“Procedural due process, as guaranteed by the Fourteenth Amendment to the United States Constitution and Article I, § 6, of the Alabama Constitution of 1901, broadly speaking, contemplates the rudimentary requirements of fair play, which include a fair and open hearing before a legally constituted court or other authority, with notice and the opportunity to present evidence and argument, representation by counsel, if desired, and information as to the claims of the opposing party, with reasonable opportunity to controvert them. See Pike v. Southern Bell Telephone & Telegraph Co., 263 Ala. 59, 81 So.2d 254 (1955); Vernon v. State, 245 Ala. 633, 18 So.2d 388 (1944). It is generally understood that an opportunity for a hearing before a competent and impartial tribunal upon proper notice is one of the essential elements of due process.”
Ex parte Weeks, 611 So.2d 259, 261 (Ala.1992).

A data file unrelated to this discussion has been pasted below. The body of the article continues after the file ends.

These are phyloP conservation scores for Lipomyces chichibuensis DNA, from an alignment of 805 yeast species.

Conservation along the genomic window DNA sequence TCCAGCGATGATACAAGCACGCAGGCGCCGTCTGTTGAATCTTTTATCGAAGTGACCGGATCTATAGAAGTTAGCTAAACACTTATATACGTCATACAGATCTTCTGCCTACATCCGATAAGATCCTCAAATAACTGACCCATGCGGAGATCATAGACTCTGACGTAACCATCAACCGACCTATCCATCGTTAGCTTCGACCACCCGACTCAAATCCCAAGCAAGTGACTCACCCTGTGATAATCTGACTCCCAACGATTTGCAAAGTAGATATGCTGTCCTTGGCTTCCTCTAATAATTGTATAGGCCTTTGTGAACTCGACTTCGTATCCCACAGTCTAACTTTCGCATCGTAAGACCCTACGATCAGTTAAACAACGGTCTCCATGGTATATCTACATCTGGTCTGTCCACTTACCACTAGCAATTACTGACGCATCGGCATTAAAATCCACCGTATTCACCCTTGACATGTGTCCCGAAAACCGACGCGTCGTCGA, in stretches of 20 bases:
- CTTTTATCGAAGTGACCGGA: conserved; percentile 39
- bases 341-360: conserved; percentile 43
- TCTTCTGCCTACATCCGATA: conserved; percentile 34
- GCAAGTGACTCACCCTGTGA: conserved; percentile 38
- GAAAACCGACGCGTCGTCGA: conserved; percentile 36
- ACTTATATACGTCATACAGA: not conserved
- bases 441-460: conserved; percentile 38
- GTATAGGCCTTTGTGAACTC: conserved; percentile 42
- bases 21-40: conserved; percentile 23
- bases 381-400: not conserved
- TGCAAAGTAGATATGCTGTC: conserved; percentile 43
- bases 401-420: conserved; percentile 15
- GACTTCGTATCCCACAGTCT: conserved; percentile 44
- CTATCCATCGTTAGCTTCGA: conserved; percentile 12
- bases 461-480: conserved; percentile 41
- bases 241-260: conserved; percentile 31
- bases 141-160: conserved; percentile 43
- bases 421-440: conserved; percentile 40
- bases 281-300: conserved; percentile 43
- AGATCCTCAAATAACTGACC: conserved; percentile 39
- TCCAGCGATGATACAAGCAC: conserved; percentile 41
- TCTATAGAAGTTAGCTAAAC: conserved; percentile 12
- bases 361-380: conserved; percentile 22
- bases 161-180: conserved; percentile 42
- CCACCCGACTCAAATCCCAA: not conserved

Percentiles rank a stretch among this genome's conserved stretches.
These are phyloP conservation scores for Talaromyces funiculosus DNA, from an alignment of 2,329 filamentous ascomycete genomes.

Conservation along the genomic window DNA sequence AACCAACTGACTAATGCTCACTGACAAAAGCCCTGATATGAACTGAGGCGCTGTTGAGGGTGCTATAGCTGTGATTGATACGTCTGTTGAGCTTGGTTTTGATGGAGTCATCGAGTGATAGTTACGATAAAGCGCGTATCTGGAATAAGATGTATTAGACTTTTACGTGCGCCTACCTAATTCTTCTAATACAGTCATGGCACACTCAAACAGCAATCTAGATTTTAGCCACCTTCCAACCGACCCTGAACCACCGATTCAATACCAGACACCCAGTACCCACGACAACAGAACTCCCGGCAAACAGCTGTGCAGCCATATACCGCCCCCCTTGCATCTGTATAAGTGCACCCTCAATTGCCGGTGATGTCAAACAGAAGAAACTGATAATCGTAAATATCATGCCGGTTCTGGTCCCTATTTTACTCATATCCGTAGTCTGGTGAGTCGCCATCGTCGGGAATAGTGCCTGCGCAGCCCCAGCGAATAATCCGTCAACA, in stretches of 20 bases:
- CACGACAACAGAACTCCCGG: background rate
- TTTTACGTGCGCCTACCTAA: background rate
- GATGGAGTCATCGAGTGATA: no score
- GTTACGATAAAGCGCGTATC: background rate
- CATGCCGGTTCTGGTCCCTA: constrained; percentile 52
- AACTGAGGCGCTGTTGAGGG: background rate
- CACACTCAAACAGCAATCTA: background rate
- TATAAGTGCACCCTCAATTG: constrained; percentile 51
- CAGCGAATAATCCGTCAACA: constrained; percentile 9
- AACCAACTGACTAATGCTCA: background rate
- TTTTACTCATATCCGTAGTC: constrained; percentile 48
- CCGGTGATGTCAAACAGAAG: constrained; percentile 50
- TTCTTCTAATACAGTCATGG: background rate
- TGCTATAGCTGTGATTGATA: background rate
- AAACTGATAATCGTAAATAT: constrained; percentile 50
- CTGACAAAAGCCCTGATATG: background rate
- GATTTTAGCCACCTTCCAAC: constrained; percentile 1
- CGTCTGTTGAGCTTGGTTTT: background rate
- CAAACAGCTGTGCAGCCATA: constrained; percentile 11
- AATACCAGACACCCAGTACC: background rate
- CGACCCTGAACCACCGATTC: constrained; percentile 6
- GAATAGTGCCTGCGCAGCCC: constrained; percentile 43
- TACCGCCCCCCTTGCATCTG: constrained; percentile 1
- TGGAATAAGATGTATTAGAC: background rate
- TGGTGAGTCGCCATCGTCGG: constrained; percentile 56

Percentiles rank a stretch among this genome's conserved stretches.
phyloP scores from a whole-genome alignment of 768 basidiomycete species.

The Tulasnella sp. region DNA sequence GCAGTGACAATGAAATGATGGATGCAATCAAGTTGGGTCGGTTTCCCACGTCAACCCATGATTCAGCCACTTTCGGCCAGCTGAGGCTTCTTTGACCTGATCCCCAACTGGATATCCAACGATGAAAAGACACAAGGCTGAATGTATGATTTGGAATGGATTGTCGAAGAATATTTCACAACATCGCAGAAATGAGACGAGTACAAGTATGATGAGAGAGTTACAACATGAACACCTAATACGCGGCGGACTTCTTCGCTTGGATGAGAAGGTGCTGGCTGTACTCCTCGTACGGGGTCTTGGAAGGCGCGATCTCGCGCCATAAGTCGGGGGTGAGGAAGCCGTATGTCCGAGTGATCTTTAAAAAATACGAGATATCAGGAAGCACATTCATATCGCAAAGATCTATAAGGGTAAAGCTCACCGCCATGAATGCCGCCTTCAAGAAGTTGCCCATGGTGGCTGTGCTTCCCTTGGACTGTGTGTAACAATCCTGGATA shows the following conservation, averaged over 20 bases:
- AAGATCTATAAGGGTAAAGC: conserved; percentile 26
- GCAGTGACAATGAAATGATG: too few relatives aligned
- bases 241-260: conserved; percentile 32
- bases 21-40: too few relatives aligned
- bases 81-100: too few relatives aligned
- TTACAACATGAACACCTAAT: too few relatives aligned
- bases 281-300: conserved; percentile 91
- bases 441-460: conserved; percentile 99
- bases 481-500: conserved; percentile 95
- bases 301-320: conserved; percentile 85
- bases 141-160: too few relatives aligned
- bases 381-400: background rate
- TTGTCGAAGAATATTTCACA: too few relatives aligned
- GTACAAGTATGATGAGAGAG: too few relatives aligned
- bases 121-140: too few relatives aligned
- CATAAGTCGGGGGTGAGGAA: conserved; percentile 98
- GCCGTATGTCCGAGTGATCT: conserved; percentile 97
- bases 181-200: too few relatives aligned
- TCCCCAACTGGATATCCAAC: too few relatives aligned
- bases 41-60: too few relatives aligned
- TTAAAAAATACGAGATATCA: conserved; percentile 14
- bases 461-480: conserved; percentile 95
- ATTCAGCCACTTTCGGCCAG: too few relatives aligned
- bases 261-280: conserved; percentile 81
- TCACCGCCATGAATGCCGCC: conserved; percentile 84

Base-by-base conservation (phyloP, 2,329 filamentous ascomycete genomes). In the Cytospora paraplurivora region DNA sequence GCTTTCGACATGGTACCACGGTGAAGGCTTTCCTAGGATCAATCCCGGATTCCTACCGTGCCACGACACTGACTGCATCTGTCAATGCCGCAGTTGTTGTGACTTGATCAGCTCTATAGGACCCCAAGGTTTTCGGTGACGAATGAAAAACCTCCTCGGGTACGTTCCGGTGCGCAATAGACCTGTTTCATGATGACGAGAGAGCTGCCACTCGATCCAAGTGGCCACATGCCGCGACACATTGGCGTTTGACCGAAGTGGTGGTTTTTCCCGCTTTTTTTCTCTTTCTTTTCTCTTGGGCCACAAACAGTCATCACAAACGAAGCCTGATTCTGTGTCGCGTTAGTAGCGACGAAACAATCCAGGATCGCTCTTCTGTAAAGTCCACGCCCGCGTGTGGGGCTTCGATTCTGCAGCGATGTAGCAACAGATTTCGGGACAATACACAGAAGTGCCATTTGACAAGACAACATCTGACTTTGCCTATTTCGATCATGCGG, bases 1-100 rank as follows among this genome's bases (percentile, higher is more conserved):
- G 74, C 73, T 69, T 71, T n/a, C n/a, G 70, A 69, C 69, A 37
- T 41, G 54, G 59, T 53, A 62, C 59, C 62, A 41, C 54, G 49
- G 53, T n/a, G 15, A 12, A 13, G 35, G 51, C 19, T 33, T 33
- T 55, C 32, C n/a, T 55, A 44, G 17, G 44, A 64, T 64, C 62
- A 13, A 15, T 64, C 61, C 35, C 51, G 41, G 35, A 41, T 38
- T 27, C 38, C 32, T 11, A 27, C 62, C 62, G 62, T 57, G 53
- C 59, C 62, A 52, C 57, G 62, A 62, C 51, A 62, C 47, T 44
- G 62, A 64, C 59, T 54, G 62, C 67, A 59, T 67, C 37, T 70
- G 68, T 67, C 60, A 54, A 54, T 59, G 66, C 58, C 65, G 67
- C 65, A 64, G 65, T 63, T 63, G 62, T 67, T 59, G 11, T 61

The record before us supports the State's argument that it did not have notice that the trial court would conduct a hearing on Morrell's motion to suppress on August 9, 2007, at the status conference. The trial court stated only that a status conference would be held on that date, and further ordered that any motions to suppress had to be filed by that date and had to justify the need for an evidentiary hearing. The State would have been entitled to respond to a motion to suppress if Morrell had filed a motion on that date, and it could not have been expected to respond to the motion and present evidence in opposition to the motion on the same day a motion was filed. Moreover, as the State argues, the trial court had initially intended to hold a hearing on Morrell's motion to suppress on the day trial had been scheduled, June 26, 2007, but the court granted the State's motion to continue and reset the case for trial. We agree with the State that, based on the trial court's previous scheduling of the motion to suppress on the day of trial and because the trial court did not set another hearing date for the motion, it was reasonable for the State to believe, absent any contrary statement by the trial court, that a hearing on Morrell's motion to suppress would not be conducted at the status conference but would be conducted on the rescheduled trial date, August 20, 2007. Thus, the State did not receive proper notice of the suppression hearing, and it was not afforded a reasonable opportunity to present evidence and argument on the motion. See, e.g., Ex parte Weeks, 611 So.2d at 261.